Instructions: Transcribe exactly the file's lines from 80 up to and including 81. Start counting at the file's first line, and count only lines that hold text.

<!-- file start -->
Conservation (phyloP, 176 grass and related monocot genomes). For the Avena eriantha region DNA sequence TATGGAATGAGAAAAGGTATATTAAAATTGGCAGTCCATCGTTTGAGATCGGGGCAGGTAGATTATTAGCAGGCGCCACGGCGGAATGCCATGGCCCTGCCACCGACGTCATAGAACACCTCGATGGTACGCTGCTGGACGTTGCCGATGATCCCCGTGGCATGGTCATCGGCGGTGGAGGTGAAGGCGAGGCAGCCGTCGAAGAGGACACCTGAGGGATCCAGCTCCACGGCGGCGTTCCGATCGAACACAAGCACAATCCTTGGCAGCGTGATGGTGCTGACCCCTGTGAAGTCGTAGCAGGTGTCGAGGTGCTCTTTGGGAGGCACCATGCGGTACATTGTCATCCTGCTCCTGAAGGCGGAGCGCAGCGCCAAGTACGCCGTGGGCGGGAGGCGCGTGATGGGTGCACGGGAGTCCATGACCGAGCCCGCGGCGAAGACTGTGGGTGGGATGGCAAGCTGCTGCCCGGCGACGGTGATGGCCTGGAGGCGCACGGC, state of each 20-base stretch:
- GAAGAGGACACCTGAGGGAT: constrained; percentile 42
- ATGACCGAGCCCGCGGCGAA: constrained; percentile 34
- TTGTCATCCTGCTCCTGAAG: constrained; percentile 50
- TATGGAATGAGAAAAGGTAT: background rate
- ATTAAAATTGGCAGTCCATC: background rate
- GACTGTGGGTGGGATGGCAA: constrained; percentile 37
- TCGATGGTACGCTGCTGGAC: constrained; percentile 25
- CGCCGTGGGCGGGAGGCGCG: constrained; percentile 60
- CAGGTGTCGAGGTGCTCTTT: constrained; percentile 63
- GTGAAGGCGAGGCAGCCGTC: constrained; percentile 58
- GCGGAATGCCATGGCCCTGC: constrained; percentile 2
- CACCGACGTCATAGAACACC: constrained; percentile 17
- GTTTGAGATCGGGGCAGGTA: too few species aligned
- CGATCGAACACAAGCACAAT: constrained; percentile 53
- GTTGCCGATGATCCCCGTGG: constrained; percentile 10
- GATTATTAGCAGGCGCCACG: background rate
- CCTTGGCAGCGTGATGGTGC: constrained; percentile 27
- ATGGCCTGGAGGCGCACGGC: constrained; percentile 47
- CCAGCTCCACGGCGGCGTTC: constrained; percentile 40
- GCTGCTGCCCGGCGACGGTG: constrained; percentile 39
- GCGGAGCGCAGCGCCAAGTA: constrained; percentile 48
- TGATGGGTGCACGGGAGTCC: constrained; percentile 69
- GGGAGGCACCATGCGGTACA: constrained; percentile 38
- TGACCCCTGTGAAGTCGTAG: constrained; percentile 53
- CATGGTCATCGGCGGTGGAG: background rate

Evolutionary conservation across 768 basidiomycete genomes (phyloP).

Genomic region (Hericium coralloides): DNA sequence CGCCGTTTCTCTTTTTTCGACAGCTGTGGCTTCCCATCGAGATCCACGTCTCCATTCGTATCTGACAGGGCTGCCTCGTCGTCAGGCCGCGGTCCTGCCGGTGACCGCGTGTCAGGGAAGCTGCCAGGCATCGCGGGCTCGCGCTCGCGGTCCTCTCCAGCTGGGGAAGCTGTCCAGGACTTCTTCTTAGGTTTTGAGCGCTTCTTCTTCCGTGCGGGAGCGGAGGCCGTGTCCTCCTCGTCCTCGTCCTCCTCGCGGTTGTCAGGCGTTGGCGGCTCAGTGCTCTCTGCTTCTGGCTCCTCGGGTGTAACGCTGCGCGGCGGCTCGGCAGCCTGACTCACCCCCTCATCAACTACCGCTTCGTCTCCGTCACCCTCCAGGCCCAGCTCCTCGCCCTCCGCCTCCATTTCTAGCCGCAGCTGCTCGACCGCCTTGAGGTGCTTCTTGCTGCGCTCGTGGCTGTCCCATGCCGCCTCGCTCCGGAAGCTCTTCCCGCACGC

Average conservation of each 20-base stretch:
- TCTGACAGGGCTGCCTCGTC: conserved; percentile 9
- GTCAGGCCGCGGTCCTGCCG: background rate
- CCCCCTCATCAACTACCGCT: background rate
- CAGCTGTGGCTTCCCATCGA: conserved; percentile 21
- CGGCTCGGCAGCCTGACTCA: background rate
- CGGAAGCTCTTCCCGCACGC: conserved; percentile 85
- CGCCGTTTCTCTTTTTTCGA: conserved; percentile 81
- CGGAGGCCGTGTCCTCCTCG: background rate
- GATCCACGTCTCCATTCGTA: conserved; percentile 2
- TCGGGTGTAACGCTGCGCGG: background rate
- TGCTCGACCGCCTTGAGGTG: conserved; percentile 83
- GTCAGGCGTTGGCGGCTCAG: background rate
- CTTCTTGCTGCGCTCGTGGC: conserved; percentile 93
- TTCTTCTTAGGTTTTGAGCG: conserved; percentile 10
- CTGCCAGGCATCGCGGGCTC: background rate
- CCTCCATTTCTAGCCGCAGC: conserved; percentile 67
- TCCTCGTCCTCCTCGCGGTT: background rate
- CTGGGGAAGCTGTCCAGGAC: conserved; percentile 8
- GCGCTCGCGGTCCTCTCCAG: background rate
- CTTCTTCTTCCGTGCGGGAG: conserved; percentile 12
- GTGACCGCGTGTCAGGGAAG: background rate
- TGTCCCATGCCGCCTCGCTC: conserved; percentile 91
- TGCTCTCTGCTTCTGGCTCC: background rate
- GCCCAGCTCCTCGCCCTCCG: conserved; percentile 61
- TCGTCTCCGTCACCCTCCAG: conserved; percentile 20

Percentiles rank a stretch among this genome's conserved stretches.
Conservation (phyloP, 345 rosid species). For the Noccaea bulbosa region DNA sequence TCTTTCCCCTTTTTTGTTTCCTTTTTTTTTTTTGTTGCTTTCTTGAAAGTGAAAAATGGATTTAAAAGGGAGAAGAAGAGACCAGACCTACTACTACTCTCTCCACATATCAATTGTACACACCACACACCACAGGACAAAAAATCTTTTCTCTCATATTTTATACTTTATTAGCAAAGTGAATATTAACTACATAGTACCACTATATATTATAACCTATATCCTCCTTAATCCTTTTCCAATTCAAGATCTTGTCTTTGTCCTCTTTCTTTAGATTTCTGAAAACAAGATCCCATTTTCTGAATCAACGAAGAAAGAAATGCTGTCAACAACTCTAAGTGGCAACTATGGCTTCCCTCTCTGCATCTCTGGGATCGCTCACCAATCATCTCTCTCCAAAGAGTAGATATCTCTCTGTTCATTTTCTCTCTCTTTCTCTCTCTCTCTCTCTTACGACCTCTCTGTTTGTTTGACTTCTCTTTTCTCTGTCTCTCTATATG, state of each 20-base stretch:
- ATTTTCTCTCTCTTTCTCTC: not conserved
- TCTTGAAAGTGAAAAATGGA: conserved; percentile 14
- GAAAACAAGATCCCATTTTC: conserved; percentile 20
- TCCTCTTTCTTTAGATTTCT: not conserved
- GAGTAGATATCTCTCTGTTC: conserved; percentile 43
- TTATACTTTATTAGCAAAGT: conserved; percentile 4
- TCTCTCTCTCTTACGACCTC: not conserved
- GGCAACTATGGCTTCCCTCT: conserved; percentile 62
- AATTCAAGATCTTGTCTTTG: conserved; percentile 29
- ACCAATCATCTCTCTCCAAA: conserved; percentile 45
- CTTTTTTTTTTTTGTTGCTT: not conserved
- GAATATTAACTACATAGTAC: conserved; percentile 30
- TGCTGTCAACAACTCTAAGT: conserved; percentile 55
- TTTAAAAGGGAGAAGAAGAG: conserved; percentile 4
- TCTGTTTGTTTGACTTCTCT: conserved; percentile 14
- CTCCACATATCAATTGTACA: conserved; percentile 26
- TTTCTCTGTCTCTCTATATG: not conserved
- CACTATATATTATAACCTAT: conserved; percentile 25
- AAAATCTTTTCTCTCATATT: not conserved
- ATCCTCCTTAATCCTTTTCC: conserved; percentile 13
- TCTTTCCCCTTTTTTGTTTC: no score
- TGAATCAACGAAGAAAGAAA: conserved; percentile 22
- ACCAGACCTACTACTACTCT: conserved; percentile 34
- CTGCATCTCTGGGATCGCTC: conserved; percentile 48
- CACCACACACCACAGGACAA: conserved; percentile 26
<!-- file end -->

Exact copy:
- CTGCATCTCTGGGATCGCTC: conserved; percentile 48
- CACCACACACCACAGGACAA: conserved; percentile 26